Despite a massive falloff in new podcasts, will some big hits finally emerge? I know some say that massive successes aren't what podcasting is all about. Really? How do you explain “Harry Potter” books, “Fast & Furious Movies,” TV series like “Breaking Bad” and “Ozark,” breakout radio personalities syndicated in many markets in every other medium.
How will discovery figure into this? A certain thought leader in podcasting has averred for years that discovery issues are hogwash; that great content finds a way of being found and heard by the masses. But if that's the case, why aren't there more hits and why do so many podcast consumers rightfully claim discovery continues to be a mess?
And as I've pointed to local as the salvation of radio, will Kerri Hoffman's prediction come true? Will hometown citizens of all stripes find their voice via podcasting?
Maybe 2023 is the year podcasting will finally grow up and start giving us answers.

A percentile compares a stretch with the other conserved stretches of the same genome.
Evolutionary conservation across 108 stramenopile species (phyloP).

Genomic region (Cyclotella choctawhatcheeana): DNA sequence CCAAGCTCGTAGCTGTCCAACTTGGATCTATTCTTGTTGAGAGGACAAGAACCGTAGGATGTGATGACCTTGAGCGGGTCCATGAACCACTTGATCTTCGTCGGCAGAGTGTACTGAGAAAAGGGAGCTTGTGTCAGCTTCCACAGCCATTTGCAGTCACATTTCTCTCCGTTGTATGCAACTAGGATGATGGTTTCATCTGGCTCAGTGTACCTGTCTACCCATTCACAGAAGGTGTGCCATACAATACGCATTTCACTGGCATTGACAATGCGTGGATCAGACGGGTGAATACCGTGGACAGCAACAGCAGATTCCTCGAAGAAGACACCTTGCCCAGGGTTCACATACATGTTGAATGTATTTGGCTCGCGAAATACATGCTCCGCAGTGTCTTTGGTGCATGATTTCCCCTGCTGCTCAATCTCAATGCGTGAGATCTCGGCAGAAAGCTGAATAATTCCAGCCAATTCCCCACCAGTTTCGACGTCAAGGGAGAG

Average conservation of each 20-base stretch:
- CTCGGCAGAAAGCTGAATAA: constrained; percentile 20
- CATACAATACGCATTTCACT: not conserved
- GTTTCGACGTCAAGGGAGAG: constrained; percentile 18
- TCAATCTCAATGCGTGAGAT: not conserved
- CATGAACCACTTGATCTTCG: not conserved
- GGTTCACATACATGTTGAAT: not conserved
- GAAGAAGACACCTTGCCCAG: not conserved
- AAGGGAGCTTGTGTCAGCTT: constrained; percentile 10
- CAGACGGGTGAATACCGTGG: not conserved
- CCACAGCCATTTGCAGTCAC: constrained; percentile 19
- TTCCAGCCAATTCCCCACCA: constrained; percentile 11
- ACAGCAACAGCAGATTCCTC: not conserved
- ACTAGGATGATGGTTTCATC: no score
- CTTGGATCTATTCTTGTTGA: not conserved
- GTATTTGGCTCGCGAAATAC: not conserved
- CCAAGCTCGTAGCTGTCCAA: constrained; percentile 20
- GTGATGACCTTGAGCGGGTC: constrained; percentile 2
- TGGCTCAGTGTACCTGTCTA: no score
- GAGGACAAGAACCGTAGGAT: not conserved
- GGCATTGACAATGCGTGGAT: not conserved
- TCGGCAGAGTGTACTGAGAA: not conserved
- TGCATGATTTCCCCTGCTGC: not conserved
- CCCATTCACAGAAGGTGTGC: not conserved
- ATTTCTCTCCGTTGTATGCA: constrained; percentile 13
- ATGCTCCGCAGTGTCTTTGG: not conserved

- The Eyes Have It - March 20, 2023
- The JacoBLOG Junk Drawer: The CRS 2023 Edition - March 17, 2023
- How Radio Can Best Deal With A Global Pandemic: Live And Local, Of Course - March 16, 2023
Daniel J. Lewis says
That 80%-drop statistic is horribly misunderstood and misquoted.
The main cause for the drop is that Anchor’s firehose of podflashes (podcasts abandoned after only 1 episode) stopped polluting the Apple Podcasts catalog when their access to “auto”-submit was cut off in summer of 2021.
I’ve been tracking the data through https://podcastindustryinsights.com/ and I saw the literal overnight drop in new podcasts solely because of Anchor.
I provided data to Podnews and they wrote up this good explanation: https://podnews.net/article/down-or-not
Fred Jacobs says
Thanks for the clarity on the “80% drop,” Daniel. We have quoted your data many times, and appreciate your attention to detail.
Brad Hill says